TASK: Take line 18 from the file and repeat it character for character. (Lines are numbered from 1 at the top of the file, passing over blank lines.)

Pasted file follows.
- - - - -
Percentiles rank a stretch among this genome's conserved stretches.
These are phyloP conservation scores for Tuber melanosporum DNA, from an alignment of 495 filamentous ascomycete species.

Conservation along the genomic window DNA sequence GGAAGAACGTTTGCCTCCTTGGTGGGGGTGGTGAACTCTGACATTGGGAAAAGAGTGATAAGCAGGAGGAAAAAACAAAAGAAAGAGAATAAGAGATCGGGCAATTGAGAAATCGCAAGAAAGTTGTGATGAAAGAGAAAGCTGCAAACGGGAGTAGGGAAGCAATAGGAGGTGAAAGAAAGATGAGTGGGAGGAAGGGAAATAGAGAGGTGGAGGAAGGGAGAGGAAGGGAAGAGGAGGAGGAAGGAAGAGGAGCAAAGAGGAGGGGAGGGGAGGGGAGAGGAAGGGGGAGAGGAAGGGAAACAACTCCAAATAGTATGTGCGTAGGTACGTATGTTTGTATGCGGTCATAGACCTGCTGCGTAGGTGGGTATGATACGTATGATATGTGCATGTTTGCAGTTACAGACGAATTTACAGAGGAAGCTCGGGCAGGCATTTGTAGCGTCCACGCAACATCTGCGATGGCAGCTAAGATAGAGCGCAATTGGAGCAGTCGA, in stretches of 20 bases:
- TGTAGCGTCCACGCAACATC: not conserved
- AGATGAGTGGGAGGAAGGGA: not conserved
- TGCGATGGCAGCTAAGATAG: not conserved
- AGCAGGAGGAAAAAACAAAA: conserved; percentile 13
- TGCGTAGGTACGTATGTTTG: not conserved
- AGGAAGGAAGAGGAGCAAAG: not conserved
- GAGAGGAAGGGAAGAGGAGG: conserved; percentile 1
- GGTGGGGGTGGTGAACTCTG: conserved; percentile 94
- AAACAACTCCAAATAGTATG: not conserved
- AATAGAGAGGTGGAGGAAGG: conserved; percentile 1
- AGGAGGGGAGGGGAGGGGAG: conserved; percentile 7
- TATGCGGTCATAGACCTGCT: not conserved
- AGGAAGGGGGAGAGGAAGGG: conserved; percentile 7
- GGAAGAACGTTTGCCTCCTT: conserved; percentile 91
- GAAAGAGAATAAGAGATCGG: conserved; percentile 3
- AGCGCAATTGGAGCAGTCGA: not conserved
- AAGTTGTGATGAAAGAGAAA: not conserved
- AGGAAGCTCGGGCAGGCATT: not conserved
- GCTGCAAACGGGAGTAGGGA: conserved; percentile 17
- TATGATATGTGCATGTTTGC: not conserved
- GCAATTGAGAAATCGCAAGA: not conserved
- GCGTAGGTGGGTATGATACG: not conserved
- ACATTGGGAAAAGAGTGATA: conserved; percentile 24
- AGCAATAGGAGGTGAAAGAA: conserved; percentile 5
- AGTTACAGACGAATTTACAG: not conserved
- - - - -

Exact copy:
- GAAAGAGAATAAGAGATCGG: conserved; percentile 3